The acclaimed French philosopher, Bernard-Henri Lévy, has urged action but dismissed the possibility of anti-Semitism being “eradicated or erased” in the foreseeable future.
In a passionate speech, delivered as the opening lecture to the ‘An End to anti-Semitism!’ conference in Vienna, Lévy argued “We can achieve the goal of weakening anti-Semitism and marginalising anti-Semitism, but we cannot make them disappear. Let us be content with resisting and containing anti-Semitism.
“Actually whether they disappear or not seems to me to be indifferent as long as they are contained to the point where they do no harm,” he added.
Lévy advocated a tripartite programme of containing anti-Semitism: “to name, to reply and to counterattack.”
“You cannot fight an enemy if you don’t know exactly who it is and how it works. Failure to define our enemy risks us shooting at shadows,” he said.
Lévy insisted traditional Christian and racial anti-Semitism were no longer the biggest threat to Jews worldwide. He argued instead that if anti-Semitism was to become a mass movement again, akin to the 1930s, it would articulate itself under three new pretensions: antizionism, Holocaust denial and victim competition.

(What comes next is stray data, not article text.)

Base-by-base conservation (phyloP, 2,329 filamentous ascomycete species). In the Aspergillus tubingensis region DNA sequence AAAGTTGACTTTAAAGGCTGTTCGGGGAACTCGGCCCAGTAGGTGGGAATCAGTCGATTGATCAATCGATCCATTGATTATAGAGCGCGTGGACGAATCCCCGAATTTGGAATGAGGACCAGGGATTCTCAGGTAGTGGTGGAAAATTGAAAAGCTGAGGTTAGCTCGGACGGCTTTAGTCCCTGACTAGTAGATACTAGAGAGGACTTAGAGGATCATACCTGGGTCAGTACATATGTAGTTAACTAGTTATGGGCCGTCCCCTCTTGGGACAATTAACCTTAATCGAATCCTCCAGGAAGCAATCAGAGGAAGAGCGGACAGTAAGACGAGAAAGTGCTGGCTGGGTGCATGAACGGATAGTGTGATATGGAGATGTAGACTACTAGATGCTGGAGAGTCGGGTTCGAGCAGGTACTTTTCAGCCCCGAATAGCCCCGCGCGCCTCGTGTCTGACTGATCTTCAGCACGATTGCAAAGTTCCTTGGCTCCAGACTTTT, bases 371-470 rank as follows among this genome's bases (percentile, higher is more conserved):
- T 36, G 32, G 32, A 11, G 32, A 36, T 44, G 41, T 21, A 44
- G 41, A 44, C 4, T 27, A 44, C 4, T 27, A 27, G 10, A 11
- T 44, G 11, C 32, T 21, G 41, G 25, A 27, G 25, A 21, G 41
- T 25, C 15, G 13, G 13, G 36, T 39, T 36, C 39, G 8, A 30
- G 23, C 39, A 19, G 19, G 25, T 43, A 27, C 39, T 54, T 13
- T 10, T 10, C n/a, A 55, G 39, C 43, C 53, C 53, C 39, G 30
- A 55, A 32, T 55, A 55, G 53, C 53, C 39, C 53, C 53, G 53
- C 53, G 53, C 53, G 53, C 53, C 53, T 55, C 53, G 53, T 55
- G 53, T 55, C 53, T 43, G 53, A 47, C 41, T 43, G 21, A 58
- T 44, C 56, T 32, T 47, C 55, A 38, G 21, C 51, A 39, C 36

Most urgently, fighting anti-Semitism required point by point replies to antizionism. “There are not enough academics, scholars and free speakers saying again and again that far from being despised, hated and depicted as the face of evil, Israel should be praised.
“In 1948 Jews from across the world, most of whom didn’t have much of an idea of what democracy was, created a democracy overnight. We should say Israel, albeit with some failures and defects, did not do a bad job of achieving a multi-ethnic society- a liberal triumph.”
The uniqueness of the Holocaust must be also be reiterated as “a crime whose programme was in the same gesture to kill and erase the killing.”
Concluding his speech with a reference to Holocaust memory, he challenged Austrian dignitaries to create a new mass monument in the centre of Vienna to signify their desire to repent for the crimes of the Holocaust.